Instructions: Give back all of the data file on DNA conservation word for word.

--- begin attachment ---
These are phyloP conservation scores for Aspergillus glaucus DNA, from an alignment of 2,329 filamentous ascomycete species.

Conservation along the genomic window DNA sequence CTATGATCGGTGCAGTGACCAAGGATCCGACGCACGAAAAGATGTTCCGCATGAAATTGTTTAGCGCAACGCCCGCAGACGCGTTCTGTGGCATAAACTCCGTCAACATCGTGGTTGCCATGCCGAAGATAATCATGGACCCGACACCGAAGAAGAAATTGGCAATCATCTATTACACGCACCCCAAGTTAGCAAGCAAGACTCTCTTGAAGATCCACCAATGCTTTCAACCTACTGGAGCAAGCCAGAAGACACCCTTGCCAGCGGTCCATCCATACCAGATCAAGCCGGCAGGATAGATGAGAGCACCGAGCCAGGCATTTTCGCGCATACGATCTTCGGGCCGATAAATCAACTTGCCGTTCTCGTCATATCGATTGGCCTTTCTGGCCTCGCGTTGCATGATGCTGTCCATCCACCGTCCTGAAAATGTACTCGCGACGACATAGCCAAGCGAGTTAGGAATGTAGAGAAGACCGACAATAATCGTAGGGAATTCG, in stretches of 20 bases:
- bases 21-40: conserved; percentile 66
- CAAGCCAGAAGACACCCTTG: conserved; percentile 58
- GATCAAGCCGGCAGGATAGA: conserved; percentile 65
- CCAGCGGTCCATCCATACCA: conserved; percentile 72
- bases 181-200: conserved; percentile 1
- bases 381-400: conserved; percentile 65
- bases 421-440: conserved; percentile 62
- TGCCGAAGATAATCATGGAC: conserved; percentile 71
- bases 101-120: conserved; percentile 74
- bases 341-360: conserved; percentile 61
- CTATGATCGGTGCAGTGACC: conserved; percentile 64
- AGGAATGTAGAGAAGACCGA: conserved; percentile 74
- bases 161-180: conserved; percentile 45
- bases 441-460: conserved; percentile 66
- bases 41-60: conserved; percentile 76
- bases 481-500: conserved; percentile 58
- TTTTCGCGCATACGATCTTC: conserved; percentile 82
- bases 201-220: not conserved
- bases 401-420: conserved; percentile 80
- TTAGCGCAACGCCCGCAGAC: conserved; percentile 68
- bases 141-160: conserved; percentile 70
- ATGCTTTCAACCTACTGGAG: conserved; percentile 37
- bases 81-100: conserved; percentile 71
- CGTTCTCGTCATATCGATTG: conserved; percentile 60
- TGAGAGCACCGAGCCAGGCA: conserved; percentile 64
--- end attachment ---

These are phyloP conservation scores for Aspergillus glaucus DNA, from an alignment of 2,329 filamentous ascomycete species.

Conservation along the genomic window DNA sequence CTATGATCGGTGCAGTGACCAAGGATCCGACGCACGAAAAGATGTTCCGCATGAAATTGTTTAGCGCAACGCCCGCAGACGCGTTCTGTGGCATAAACTCCGTCAACATCGTGGTTGCCATGCCGAAGATAATCATGGACCCGACACCGAAGAAGAAATTGGCAATCATCTATTACACGCACCCCAAGTTAGCAAGCAAGACTCTCTTGAAGATCCACCAATGCTTTCAACCTACTGGAGCAAGCCAGAAGACACCCTTGCCAGCGGTCCATCCATACCAGATCAAGCCGGCAGGATAGATGAGAGCACCGAGCCAGGCATTTTCGCGCATACGATCTTCGGGCCGATAAATCAACTTGCCGTTCTCGTCATATCGATTGGCCTTTCTGGCCTCGCGTTGCATGATGCTGTCCATCCACCGTCCTGAAAATGTACTCGCGACGACATAGCCAAGCGAGTTAGGAATGTAGAGAAGACCGACAATAATCGTAGGGAATTCG, in stretches of 20 bases:
- bases 21-40: conserved; percentile 66
- CAAGCCAGAAGACACCCTTG: conserved; percentile 58
- GATCAAGCCGGCAGGATAGA: conserved; percentile 65
- CCAGCGGTCCATCCATACCA: conserved; percentile 72
- bases 181-200: conserved; percentile 1
- bases 381-400: conserved; percentile 65
- bases 421-440: conserved; percentile 62
- TGCCGAAGATAATCATGGAC: conserved; percentile 71
- bases 101-120: conserved; percentile 74
- bases 341-360: conserved; percentile 61
- CTATGATCGGTGCAGTGACC: conserved; percentile 64
- AGGAATGTAGAGAAGACCGA: conserved; percentile 74
- bases 161-180: conserved; percentile 45
- bases 441-460: conserved; percentile 66
- bases 41-60: conserved; percentile 76
- bases 481-500: conserved; percentile 58
- TTTTCGCGCATACGATCTTC: conserved; percentile 82
- bases 201-220: not conserved
- bases 401-420: conserved; percentile 80
- TTAGCGCAACGCCCGCAGAC: conserved; percentile 68
- bases 141-160: conserved; percentile 70
- ATGCTTTCAACCTACTGGAG: conserved; percentile 37
- bases 81-100: conserved; percentile 71
- CGTTCTCGTCATATCGATTG: conserved; percentile 60
- TGAGAGCACCGAGCCAGGCA: conserved; percentile 64